The GFANZ umbrella alliance despite its shortcomings could compel industries using its power of wealth
It takes two to tango, but in the case of fighting climate change, everyone in the room has to get on his/her feet.
Last year’s global COP26 summit in Glasgow gave the world renewed hope that we can cool down a heating planet, and most of the pledges came from governments.
That makes sense because governments wield influence via regulations and policies and resources including finances and manpower.
But there is one more sector that arguably exerts as much power as the governments, and that is the financial sector, which includes banks, various funds such as sovereign wealth funds, investment houses, etc.
The energy sector has in the five years since the Paris Agreement been given $3.8 trillion, according to the environmental non-profit organisation, Rainforest Action Network (RAN). That may change.
The IEA has said that in order to stay under 1.5 deg C, financing must be stopped for fossil fuel expansion.
SWARM OF NET-ZERO ALLIANCES
In April 2021, the Glasgow Financial Alliance for Net Zero (GFANZ) — industry-led and UN-convened — was created with the goal to transform the global financial system in order to finance the investment in a net-zero economy.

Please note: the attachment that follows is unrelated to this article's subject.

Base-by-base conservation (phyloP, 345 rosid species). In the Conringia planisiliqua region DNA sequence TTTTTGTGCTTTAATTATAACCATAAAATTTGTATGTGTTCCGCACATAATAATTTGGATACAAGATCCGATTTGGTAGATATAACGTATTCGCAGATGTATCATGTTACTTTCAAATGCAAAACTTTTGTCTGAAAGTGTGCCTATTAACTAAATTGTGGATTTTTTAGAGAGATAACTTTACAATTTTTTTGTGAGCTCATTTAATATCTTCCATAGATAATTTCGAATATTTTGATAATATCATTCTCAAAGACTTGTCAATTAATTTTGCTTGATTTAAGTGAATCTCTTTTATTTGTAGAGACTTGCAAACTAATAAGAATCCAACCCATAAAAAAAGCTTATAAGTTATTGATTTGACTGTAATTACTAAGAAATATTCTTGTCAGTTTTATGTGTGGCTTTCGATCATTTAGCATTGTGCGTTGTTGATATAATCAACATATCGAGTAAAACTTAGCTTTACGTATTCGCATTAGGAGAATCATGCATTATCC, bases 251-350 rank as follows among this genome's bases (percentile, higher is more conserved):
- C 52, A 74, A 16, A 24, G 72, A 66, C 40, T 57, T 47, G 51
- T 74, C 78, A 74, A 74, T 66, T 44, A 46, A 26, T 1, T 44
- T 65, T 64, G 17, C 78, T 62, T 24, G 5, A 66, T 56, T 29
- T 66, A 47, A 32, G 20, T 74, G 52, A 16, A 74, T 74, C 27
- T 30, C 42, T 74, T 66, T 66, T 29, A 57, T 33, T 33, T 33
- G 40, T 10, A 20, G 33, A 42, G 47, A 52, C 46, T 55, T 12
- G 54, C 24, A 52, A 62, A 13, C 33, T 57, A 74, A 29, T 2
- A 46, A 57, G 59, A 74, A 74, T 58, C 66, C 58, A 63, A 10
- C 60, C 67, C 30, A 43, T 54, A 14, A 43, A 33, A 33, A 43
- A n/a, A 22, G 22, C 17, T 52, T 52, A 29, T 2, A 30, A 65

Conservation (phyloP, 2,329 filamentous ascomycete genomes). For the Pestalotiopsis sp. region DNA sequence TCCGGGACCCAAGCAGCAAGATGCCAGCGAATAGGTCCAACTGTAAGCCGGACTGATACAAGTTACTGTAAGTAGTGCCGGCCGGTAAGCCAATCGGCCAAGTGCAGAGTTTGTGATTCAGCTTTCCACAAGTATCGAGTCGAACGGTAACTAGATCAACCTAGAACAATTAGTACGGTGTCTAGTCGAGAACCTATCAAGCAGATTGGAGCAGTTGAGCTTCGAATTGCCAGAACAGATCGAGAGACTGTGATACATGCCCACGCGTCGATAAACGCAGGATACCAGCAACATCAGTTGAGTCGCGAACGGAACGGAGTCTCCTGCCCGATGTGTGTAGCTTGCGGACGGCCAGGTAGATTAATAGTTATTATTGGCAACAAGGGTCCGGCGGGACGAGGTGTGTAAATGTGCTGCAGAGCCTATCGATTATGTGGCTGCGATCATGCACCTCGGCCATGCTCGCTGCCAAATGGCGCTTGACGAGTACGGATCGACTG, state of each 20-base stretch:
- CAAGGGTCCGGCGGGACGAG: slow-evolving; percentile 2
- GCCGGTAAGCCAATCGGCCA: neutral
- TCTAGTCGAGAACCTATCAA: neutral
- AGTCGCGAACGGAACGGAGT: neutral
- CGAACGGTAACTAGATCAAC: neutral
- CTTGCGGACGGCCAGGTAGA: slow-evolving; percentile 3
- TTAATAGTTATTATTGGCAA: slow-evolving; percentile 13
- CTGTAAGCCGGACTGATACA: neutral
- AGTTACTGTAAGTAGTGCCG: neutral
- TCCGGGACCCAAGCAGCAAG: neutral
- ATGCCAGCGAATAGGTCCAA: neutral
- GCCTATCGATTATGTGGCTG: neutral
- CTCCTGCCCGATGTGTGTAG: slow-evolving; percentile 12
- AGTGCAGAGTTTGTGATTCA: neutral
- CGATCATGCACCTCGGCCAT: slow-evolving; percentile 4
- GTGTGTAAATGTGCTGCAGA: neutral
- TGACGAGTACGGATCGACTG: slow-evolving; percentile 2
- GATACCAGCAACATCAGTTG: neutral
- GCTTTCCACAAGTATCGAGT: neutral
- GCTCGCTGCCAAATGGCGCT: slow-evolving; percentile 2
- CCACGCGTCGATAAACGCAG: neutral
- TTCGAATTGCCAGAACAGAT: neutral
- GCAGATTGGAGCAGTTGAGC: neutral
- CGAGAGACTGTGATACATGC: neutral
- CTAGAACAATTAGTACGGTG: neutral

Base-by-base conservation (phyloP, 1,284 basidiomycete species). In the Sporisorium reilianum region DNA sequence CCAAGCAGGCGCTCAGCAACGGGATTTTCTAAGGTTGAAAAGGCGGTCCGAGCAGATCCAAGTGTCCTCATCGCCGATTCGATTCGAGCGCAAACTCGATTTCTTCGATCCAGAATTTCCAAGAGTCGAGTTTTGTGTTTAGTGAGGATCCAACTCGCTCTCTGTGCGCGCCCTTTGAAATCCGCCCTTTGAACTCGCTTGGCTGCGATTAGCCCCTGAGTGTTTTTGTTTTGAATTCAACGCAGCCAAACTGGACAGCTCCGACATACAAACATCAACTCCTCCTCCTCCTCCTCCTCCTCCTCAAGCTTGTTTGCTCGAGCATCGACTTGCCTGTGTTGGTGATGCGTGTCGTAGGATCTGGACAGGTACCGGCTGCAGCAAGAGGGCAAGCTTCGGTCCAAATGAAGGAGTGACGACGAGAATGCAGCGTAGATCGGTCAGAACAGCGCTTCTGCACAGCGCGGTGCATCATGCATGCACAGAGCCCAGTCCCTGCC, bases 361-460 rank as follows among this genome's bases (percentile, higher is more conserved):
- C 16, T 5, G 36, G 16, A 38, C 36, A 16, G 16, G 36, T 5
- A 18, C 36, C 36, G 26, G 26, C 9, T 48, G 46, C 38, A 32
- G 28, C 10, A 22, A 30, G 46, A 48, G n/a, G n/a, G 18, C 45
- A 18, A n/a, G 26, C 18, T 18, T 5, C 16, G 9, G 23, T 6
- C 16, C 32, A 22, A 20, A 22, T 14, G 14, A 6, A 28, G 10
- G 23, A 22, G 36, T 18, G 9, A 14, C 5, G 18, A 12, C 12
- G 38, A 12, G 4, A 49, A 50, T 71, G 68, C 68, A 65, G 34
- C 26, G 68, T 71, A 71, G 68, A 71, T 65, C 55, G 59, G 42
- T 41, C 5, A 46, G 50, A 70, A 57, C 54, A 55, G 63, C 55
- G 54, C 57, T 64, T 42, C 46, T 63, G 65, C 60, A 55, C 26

By November 2021, GFANZ had over 450 major financial institutions as member from across 45 countries, controlling assets of over $130 trillion.
That alliance gave birth to many subsector alliances, including the Net-Zero Banking Alliance (NZBA), Net-Zero Asset Owner Alliance (AOA), Net Zero Asset Managers Initiative (AMI), Net-Zero Insurance Alliance NZIA), Net Zero Investment Consultants Initiative (ICI), and Net Zero Financial Service Providers Alliance (FSPA).
NZBA has 98 member banks from 39 countries, representing over 43 per cent of global banking assets worth $66 trillion, and says it’s committed to aligning its lending and investment portfolios with net-zero emissions by 2050.
In December 2021, senior leaders of the banking alliance convened for its first annual Principals Meeting and addressed several key focus areas, including:
• The construction of a strong net-zero architecture.
• Clear disclosure standards.